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Alabama Chief Justice Roy Moore Suspended for Defying Federal Ruling on Same-Sex Marriage

Alabama Chief Justice Roy Moore
AP Photo/Brynn Anderson

“Alabama has shown the world it believes in the rule of law,” one local LGBT advocate said. 

Roy Moore has been suspended as chief justice of Alabama after a judiciary court found him guilty of ethics violations for telling probate judges not to officiate same-sex marriages.

According to a ruling by the Court of the Judiciary, Moore violated his duty as the state's chief justice when, after the Supreme Court ruled in favor of marriage equality, he told local judges on Jan. 6 that opposing same-sex marriage was their "ministerial duty."

"The chief justice should not issue an order that if followed would constitute disobedience to a binding federal injunction," according to the ruling.

Alabama LGBT activists, who have been campaigning for Moore's removal for months, cheered the decision.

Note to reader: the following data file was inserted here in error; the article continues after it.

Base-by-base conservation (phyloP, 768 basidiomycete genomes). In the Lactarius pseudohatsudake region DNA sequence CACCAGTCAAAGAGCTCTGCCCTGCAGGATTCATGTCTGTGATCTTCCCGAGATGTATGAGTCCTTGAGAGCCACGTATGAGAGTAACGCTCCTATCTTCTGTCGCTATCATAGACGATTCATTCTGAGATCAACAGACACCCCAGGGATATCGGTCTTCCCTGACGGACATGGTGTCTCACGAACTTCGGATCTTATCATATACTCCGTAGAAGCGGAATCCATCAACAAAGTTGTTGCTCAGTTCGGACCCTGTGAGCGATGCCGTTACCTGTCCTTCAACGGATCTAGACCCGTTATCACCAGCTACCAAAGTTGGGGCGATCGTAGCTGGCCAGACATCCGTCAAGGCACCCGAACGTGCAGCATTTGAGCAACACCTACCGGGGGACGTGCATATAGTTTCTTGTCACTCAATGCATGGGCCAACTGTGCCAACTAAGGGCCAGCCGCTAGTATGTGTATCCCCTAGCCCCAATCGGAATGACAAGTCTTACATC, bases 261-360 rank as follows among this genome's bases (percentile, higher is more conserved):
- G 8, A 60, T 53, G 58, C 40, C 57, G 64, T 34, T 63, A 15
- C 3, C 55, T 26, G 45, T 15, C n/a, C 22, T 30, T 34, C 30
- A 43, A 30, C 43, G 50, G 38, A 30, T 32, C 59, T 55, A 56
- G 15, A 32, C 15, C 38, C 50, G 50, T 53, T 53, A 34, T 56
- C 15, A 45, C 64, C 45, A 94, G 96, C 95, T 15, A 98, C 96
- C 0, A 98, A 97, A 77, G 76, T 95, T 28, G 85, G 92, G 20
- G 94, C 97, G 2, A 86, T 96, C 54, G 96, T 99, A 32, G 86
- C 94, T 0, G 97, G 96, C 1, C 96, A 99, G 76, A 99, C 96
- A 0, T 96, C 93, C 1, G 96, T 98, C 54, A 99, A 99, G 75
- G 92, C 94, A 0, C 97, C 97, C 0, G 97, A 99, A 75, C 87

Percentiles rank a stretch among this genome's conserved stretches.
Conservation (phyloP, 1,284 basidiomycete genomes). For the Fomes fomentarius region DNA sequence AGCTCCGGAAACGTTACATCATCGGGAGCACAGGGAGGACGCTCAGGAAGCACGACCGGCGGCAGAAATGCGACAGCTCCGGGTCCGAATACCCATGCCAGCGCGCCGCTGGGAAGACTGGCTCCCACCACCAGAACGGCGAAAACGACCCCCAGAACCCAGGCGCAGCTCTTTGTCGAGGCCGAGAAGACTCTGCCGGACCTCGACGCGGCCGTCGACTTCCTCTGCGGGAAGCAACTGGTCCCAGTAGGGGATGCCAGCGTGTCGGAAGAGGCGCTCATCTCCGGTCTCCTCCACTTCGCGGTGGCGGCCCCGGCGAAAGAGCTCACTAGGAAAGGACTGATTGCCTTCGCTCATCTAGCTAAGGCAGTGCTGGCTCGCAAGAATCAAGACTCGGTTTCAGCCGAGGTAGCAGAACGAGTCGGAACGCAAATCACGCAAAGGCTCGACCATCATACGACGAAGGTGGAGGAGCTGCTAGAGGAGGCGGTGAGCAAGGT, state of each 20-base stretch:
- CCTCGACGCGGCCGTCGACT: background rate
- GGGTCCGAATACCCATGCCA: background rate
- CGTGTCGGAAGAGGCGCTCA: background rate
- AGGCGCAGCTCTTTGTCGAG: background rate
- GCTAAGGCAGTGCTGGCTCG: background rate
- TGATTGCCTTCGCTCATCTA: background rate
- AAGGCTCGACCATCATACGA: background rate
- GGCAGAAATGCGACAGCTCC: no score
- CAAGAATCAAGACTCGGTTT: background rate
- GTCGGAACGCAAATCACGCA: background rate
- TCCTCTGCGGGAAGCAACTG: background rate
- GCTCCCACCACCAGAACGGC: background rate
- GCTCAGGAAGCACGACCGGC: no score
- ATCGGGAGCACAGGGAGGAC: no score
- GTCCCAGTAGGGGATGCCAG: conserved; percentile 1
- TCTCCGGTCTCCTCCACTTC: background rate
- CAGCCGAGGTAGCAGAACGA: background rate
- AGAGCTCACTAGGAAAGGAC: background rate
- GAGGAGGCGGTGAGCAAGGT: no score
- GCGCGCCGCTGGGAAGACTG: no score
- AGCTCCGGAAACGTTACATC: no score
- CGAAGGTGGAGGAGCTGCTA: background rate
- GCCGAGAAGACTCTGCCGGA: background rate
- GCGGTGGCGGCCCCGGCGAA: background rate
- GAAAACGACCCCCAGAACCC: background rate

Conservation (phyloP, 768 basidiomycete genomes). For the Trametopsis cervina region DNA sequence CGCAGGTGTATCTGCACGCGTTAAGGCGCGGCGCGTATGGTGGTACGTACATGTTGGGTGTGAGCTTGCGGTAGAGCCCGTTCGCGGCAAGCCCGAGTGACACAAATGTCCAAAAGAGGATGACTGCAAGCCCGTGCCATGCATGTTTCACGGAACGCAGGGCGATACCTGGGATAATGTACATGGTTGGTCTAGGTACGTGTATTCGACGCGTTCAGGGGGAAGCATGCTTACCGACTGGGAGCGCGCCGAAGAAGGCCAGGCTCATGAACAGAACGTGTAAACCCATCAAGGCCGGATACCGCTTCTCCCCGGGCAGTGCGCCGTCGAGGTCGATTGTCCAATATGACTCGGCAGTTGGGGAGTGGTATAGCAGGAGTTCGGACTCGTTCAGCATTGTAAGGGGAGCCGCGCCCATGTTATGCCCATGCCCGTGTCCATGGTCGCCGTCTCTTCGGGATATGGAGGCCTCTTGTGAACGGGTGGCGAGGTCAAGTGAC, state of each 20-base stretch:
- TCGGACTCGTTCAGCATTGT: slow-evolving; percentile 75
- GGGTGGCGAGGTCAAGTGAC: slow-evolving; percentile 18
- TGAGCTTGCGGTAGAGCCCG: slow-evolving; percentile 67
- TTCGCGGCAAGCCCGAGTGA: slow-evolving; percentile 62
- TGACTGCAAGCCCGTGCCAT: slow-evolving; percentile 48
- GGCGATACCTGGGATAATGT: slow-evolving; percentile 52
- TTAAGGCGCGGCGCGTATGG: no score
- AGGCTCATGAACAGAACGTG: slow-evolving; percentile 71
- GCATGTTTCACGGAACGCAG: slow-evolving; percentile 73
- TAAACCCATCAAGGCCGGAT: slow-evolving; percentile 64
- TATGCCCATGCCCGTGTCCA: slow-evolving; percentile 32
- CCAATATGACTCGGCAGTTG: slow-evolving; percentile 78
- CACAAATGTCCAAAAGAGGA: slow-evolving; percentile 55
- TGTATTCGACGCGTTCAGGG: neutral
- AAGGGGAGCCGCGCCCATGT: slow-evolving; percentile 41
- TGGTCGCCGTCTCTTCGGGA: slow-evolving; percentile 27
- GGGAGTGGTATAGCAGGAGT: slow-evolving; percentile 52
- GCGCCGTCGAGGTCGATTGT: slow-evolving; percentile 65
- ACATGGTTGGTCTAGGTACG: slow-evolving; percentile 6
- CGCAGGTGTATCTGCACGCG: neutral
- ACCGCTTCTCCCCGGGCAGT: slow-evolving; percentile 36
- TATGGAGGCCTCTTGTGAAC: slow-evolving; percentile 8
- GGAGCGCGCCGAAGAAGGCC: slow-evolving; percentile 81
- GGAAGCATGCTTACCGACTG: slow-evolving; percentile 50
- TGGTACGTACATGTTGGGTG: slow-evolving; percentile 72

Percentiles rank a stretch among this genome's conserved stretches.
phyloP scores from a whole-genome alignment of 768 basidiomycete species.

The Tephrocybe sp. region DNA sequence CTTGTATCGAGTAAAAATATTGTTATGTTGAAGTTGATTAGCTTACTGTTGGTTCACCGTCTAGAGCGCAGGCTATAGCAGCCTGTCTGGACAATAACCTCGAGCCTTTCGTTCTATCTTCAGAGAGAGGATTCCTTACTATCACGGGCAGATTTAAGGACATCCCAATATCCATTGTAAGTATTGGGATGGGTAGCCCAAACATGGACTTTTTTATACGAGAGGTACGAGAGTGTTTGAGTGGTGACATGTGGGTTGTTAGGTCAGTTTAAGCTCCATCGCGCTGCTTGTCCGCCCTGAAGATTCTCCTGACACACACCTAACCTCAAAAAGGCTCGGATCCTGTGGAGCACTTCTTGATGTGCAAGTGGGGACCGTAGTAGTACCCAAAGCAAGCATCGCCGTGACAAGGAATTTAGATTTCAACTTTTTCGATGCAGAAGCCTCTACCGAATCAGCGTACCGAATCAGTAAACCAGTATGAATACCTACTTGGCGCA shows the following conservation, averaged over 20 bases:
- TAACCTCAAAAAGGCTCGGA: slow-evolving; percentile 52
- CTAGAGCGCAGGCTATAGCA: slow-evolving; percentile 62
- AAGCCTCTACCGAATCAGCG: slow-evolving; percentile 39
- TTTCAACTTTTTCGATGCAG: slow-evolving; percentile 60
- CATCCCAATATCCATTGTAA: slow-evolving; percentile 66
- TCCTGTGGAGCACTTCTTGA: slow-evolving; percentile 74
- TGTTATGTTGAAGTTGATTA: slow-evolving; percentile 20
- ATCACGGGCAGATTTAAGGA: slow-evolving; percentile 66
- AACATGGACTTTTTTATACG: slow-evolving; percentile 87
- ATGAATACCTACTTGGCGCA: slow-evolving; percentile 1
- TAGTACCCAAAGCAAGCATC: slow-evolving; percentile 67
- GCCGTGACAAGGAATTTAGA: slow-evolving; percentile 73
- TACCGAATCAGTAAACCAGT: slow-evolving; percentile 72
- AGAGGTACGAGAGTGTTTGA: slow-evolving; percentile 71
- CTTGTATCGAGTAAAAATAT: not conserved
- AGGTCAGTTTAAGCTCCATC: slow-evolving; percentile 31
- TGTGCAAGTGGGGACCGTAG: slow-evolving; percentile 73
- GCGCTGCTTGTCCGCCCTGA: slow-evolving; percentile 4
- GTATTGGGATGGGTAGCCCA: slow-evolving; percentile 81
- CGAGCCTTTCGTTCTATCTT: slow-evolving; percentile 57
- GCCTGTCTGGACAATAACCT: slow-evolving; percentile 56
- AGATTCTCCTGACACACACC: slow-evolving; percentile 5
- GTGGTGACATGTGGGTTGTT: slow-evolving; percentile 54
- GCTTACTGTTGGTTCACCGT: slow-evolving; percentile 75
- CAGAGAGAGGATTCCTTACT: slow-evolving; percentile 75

"Alabama has shown the world that it believes in the rule of law," Paul Hard, a professor at Auburn University in Montgomery, told Out.

Moore was removed from office in 2003 after defying a federal court order to remove a statue of the Ten Commandments from the Alabama Judicial Building in Montgomery.

"This is not just a great day for the LGBT community or for the people of Alabama," Ambrosia Starling, an Alabama entertainer and LGBT activist, said in tears after she learned the news. "This is a great day for everyone who believes in justice."

The unanimous vote, just two days after Moore's hearing, suspends the justice for the remainder of his term--until 2019. Because of his age, Moore is unlikely to run again.

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